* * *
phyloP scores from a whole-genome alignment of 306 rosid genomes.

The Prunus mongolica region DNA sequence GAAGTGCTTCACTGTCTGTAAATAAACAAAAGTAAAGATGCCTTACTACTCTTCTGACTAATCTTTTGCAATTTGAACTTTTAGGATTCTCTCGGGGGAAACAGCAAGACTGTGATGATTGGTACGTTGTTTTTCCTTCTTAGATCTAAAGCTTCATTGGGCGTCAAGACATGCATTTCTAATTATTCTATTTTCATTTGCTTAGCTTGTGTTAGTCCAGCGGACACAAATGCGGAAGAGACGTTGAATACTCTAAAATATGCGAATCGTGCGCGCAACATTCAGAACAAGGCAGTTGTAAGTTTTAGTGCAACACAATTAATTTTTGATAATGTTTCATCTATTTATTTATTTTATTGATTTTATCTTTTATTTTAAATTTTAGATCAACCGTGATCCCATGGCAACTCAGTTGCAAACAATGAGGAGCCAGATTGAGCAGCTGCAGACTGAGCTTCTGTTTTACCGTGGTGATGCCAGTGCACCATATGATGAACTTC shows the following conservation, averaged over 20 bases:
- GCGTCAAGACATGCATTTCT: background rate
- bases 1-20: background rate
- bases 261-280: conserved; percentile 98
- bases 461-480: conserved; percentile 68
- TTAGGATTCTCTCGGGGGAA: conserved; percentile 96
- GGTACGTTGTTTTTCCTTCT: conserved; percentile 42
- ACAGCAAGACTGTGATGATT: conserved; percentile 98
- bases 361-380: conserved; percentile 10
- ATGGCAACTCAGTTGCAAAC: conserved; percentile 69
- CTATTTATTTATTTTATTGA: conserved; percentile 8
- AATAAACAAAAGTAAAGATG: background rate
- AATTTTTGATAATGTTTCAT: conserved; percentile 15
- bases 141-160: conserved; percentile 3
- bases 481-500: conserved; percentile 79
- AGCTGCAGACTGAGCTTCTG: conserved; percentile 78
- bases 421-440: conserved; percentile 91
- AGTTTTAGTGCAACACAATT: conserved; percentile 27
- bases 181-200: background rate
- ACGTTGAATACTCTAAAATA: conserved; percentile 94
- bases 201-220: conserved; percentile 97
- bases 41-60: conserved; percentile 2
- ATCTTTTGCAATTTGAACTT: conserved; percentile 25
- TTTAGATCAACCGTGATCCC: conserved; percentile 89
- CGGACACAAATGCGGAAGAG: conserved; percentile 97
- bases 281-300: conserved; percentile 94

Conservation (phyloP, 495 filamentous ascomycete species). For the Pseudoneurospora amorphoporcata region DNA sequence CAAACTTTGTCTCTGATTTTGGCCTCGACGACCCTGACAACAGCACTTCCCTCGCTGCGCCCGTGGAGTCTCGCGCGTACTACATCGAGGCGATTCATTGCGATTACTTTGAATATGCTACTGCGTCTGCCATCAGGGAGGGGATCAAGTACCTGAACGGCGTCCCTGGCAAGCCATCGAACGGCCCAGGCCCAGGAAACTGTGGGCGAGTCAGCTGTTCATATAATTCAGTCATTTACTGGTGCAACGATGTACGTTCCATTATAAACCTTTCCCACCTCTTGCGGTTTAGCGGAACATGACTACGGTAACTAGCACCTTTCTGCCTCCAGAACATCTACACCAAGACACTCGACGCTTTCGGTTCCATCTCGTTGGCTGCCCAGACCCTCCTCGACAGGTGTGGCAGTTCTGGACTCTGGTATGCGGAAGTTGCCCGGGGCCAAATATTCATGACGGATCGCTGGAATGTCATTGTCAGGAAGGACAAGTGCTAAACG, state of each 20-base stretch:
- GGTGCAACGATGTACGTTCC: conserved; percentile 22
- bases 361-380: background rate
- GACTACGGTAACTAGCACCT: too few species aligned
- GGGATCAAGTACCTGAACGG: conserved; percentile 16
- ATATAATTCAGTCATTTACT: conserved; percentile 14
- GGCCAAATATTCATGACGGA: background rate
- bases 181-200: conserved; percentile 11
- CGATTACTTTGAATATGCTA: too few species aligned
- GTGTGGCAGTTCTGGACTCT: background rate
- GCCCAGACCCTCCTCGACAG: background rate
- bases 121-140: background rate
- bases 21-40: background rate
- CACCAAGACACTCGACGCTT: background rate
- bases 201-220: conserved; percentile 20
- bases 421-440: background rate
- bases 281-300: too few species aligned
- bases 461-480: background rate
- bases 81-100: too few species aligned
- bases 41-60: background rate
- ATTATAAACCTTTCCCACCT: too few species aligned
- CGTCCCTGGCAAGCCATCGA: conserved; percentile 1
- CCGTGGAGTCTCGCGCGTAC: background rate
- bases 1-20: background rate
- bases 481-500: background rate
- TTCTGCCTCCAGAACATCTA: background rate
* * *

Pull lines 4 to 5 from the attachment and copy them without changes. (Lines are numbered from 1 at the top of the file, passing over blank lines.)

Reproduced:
- bases 1-20: background rate
- bases 261-280: conserved; percentile 98